In November 2015, the Channel Islands Securities Exchange (CISE) introduced a new chapter to its listing rules to permit special purpose acquisition companies (SPACs) to list on CISE.
Whilst Jersey and Guernsey are no strangers to SPACs, historically SPACs have utilised the Channels Islands as a jurisdiction to domicile whilst seeking a listing on a large market such as the London Stock Exchange or AIM, the ability now to list SPACs on the CISE is a development which creates an interesting opportunity for SPAC sponsors, particular smaller sponsors for whom the cost of listing on a market such as the London Stock Exchange may represent a deterrent impeding their ability to getting their SPAC off the ground.
With the Channel Islands expertise in the private equity sector generally, the ability now to list SPACs on CISE is a useful addition to the islands' suit of products in this sector. For the uninitiated, a SPAC is used to raise money via an initial public offering (IPO) in order to search the market for a specific acquisition. In recent years equity capital markets have seen a resurgence in the numbers and size of SPACs coming to market to facilitate the participation of investors in private equity investment opportunities.
A number of factors have assisted the resurgence of SPACs, including market conditions for fund raising in the equity capital markets, a return in confidence among investors to deploy their capital for investments, and investors keen to gain exposure to private equity investment opportunities for their investment portfolios.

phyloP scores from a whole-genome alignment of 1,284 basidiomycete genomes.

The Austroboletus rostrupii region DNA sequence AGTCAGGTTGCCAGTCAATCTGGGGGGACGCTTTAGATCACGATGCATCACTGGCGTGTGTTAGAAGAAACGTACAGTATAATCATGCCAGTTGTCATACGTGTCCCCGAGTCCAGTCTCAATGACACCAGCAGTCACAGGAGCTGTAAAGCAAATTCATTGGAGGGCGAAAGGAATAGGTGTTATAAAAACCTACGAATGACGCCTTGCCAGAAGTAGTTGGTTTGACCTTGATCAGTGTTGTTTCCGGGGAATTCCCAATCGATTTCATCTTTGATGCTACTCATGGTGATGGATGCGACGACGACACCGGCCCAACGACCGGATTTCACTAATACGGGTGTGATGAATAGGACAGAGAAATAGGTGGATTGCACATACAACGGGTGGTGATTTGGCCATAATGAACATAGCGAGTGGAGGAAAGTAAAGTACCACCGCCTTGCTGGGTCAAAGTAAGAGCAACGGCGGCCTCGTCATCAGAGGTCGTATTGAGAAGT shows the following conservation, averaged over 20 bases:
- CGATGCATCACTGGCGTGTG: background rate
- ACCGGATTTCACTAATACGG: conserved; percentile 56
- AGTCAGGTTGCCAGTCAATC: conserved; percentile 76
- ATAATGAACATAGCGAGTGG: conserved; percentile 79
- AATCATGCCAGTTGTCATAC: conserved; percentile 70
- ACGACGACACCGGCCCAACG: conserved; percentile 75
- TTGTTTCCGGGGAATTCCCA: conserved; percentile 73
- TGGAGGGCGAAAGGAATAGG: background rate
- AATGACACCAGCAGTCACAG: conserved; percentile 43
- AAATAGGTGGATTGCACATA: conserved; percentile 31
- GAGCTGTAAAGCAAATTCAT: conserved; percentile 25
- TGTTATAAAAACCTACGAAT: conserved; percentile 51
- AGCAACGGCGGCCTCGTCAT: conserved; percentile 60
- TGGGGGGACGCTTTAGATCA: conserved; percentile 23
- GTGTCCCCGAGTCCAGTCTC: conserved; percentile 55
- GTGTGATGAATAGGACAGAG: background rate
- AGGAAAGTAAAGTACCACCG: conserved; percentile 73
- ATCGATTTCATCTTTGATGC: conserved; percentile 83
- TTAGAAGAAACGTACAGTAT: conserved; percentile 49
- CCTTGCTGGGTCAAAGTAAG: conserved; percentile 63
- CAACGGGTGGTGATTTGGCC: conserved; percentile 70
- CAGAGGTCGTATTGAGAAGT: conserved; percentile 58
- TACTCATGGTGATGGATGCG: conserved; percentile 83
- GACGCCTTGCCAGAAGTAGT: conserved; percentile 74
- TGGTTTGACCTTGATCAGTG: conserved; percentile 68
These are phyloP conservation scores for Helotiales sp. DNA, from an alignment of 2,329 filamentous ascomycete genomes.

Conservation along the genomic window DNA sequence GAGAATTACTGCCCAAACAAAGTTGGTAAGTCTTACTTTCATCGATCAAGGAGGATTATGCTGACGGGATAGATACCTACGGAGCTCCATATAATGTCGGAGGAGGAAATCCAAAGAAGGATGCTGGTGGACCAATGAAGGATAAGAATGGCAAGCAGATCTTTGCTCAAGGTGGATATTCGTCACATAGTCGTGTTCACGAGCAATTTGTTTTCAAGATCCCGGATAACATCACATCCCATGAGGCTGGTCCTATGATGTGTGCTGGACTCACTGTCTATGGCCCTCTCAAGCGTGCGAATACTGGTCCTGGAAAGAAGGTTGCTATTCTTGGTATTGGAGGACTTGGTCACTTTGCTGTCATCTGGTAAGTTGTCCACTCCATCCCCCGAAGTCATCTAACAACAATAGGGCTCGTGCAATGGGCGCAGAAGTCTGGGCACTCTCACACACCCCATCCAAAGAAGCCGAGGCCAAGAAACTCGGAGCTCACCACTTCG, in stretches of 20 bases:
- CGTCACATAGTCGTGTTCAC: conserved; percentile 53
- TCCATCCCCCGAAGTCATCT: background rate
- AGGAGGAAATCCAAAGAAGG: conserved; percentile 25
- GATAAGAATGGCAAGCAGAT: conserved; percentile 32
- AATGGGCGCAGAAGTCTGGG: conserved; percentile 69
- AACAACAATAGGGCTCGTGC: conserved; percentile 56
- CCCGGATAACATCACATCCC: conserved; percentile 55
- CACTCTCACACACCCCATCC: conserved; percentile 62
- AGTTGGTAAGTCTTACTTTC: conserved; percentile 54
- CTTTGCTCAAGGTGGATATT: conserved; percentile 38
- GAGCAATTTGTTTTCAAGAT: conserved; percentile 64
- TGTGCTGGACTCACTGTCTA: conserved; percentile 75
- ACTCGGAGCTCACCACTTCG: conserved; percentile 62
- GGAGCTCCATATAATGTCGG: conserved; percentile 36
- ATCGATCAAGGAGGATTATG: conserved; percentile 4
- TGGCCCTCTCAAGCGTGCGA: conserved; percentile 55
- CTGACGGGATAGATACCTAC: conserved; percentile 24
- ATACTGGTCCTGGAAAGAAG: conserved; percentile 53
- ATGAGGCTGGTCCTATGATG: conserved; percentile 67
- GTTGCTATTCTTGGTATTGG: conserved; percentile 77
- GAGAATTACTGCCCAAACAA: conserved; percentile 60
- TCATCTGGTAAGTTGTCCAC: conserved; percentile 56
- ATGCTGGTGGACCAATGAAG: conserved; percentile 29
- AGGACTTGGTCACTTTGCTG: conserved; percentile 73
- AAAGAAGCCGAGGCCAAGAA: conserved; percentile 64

Among noteworthy recent SPACs, Texas Pacific Group recently raised US$460m on the IPO of Pace Holdings Corp on NASDAQ; Wilber Ross raised US$460m on the IPO of WL Ross Holding Corp on NASDAQ; Nicolas Berggruen's £900m SPAC, Justice Holdings Limited, listed in London and subsequently acquired 29% of Burger King Worldwide, Inc.; Bob Diamond's US$325m SPAC Atlas Mara Co-Nvest Ltd, listed in London and subsequently acquired banking interests in Africa, and Nomad Holdings Limited which raised US$500m on its IPO in London and subsequently acquired Iglo Food Holdings Limited.
One of key attractions for investors investing in SPACs is their listed company status. Once listed the SPAC's shares will be freely transferable and liquid, enabling investors to exit their investment by selling their shares in the market. Another attraction is the "money back" feature of SPACs, which provides an important protection for shareholders and for some investors, particularly hedge funds, is a clear "win-win".
For promoters and sponsors, using a SPAC has a number of advantages over other forms of private equity investment vehicles. The range of investors able to invest in a listed SPAC will likely be much greater than that available to private equity or other fund structures. The ability to offer sellers of a target business shares in a listed company as part of any consideration package, is another advantage. While SPACs sometimes resemble investment fund structures, the costs associated with establishing and maintaining a SPAC structure are generally lower than those applicable to establishing and maintaining a formal private equity fund structure and, aside from needing to comply with the rules of the stock exchange upon which its shares are listed, with the added benefit of the SPAC itself not needing to be regulated as a fund.
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